The bath complex was built between 1912 and 1918 in the Art Nouveau style but was damaged during World War II. References to healing waters in this location are found from as early as the 13th century. A hospital was also located on this site during the Middle Ages, then during the reign of the Ottoman Empire baths were also built on this particular site. The “magical healing spring” was used by the Turkish during the 16th and 17th centuries. The bath was called Sárosfürdő (“muddy” bath), because the mineral mud settled at the bottom of pools.
The Gellert Baths were originally separated for ladies and men. From 2013 January, all the pools are mixed, so at last people can enjoy every section together, although it still has the two different parts.
Király Bath or Király fürdő was first built in Hungary in the second half of the sixteenth century, during the time of Ottoman rule.
It still retains many of the key elements of a Turkish bath, exemplified by its Turkish dome and octagonal pool. Király Thermal Bath had no direct hot water base, nor has it any today. The Turks built the Bath far from the springs to ensure the opportunity for bathing even in the case of an eventual siege, within the walls of the castle. Its water was supplied at that time, and is being supplied now, from the surroundings of the current Lukács Bath. Kiraly Baths have 4 pools on site. You can take a virtual tour of the spa here.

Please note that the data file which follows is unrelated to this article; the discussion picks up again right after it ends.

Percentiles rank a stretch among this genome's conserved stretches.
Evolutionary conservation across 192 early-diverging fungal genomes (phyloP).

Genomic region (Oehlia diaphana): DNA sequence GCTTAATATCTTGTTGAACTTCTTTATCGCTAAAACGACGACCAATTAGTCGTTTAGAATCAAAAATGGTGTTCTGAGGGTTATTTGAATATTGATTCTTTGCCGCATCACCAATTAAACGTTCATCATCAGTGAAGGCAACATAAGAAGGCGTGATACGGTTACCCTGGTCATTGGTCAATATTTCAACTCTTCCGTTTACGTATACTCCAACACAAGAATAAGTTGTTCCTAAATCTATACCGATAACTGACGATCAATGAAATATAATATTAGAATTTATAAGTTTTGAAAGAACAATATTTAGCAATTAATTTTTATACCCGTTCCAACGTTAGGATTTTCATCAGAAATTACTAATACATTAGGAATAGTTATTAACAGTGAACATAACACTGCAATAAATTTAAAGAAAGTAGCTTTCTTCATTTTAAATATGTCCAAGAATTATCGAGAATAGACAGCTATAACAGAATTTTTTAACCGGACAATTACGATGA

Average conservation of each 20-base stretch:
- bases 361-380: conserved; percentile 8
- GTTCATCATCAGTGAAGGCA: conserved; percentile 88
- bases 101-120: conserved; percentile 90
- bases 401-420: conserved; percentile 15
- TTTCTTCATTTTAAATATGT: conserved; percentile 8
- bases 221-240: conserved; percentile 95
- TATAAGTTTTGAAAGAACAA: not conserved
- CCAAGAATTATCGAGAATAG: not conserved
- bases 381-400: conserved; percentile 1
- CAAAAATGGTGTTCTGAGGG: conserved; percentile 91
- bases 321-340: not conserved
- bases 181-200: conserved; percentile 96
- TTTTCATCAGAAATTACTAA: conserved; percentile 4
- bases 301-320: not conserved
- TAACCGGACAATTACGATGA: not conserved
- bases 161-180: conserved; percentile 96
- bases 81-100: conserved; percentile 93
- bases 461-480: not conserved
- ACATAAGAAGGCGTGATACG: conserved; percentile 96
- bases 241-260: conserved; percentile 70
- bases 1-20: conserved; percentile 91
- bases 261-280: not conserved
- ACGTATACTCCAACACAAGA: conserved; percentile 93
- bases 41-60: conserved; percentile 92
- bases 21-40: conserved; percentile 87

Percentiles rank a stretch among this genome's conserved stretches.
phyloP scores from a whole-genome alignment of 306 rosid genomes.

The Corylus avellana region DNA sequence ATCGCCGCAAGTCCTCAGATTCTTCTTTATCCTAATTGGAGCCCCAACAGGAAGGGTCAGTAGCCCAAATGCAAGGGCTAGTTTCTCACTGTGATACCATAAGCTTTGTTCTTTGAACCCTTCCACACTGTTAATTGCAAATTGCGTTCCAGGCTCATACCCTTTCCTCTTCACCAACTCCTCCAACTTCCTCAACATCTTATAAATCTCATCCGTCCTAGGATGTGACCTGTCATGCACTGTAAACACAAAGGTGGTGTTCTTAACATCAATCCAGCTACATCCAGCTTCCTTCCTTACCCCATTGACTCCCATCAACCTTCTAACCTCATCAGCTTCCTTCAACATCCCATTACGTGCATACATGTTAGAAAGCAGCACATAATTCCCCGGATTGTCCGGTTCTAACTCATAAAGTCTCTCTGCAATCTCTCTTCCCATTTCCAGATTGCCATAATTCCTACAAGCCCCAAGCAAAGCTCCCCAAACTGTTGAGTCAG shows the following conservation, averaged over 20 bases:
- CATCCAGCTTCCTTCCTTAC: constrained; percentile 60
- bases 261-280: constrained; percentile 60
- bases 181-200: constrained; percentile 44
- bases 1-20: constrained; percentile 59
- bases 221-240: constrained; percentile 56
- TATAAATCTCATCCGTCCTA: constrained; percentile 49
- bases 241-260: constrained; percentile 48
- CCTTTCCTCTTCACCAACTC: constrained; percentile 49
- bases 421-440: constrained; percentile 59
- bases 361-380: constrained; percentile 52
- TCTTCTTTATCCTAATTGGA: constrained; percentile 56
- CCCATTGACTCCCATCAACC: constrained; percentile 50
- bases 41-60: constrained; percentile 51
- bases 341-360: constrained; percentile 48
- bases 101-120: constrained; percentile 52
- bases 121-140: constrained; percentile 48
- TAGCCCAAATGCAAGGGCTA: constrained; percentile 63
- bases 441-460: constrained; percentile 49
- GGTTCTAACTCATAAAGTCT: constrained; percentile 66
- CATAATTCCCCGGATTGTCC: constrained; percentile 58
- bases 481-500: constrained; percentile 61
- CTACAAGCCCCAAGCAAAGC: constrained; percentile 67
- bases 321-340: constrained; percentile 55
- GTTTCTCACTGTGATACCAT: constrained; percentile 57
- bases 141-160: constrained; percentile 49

“Sparty” like there’s no tomorrow
While California dreaming comes with pool parties, Budapest nightlife takes this to another level: taking advantage of its natural features the city turns the thermal baths into the best party venues. Whilst reforming our thousand years old bathing culture, the aim with the combination of Hungarian bathing and party-culture is to create a unique musical and visual world that cannot be found anywhere else in the world.
Weather in January
The good news is that Budapest is slightly warmer than other Eastern European destinations, with an overall average temperature of 30 degrees Fahrenheit (-1 degree Celsius), but it is still frigidly cold throughout January. Please don’t let this scare you away as the city has been designed for the different seasons so you’ll find lots of indoor activities, quality indoor shopping, hot thermal spas, not to mention that queues will be shorter everywhere.
What to pack
A very warm jacket, a chunky scarf, a hat and some warm gloves are crucial besides making sure you wear plenty of layers. You’ll move around a lot spending time outdoors and it may be freezing on the streets and you always want to keep warm. However, in museums and cafes you will want to lose some layers and feel nice and cosy. Your packing list should include your essentials for winter conditions:
- Long sleeve jumpers
- A very warm coat
- Hat or beanie with a warm scarf
- Warm shoes or boots
Budapest is an ideal urban destination all year round catering for all weather conditions or any occasions. Winter brings snow and crisp, frosty mornings with a slower pace of life. Visit Budapest in January if you’re ready to get lost in pure beauty, enjoy fun outdoor activities and breathe in real culture.